My name is Nathaniel Horadam – Native Texan, Vandy alum, former Accenture management consultant, shameless Atlanta booster, and current transportation planning graduate student at Georgia Tech.
In early 2015, after three years of working on exclusively federal IT projects, I’d started to recognize the increasingly important role cities were playing in driving societal change. Automated vehicles had captured my imagination, and I saw cities as the primary facilitators of their deployment (this seems less likely today). At the time, I was performing a variety of supply chain and project management functions on a federal cloud architecture program, and I’d seen first-hand the challenges of scaling infrastructure where the failure tolerance was effectively zero. I guessed whoever ended up operating AV fleets would severely underestimate the challenges and costs associated with redundancies and cybersecurity.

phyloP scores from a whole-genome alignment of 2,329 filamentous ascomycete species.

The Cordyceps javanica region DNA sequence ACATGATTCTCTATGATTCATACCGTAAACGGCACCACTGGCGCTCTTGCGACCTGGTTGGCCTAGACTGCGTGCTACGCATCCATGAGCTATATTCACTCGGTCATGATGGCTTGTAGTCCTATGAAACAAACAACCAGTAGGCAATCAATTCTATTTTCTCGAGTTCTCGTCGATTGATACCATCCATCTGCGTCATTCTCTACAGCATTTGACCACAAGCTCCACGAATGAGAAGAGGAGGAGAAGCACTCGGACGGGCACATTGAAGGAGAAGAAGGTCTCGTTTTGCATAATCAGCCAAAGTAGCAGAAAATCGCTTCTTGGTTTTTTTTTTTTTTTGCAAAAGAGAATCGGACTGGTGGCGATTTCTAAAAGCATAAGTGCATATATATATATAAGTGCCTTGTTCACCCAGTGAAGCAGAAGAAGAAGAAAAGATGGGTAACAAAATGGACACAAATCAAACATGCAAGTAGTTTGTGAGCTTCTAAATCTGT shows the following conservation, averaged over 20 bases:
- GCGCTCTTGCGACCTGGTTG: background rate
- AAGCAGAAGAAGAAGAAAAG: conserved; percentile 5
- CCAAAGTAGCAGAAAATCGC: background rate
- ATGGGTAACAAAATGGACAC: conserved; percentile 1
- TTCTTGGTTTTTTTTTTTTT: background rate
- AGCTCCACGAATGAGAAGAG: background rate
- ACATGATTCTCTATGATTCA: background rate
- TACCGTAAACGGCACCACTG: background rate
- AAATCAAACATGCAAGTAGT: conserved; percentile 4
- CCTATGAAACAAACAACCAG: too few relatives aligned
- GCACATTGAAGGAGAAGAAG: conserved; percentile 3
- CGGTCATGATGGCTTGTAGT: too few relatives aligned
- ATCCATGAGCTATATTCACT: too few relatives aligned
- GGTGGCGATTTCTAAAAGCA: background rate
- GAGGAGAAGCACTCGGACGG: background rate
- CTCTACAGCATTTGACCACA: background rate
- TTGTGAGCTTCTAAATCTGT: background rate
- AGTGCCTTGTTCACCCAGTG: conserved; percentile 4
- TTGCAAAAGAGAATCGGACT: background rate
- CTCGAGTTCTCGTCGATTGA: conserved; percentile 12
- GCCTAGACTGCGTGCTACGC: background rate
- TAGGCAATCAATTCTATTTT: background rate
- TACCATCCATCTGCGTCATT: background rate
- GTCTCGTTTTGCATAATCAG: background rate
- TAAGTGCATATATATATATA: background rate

(I was right. As of February 2018, try finding a single AV market analysis that factors network costs into operating expenses.)
So I decided to study cities and urban transportation systems to better understand the demand side of automated vehicle deployments. And because I love Atlanta, I chose to do it here, at Georgia Tech (sorry, Philly). I’ve moved well beyond network architecture, and these days spend most of my time researching deployment models and challenges – physical, digital or regulatory – that AVs will need to overcome to scale successfully.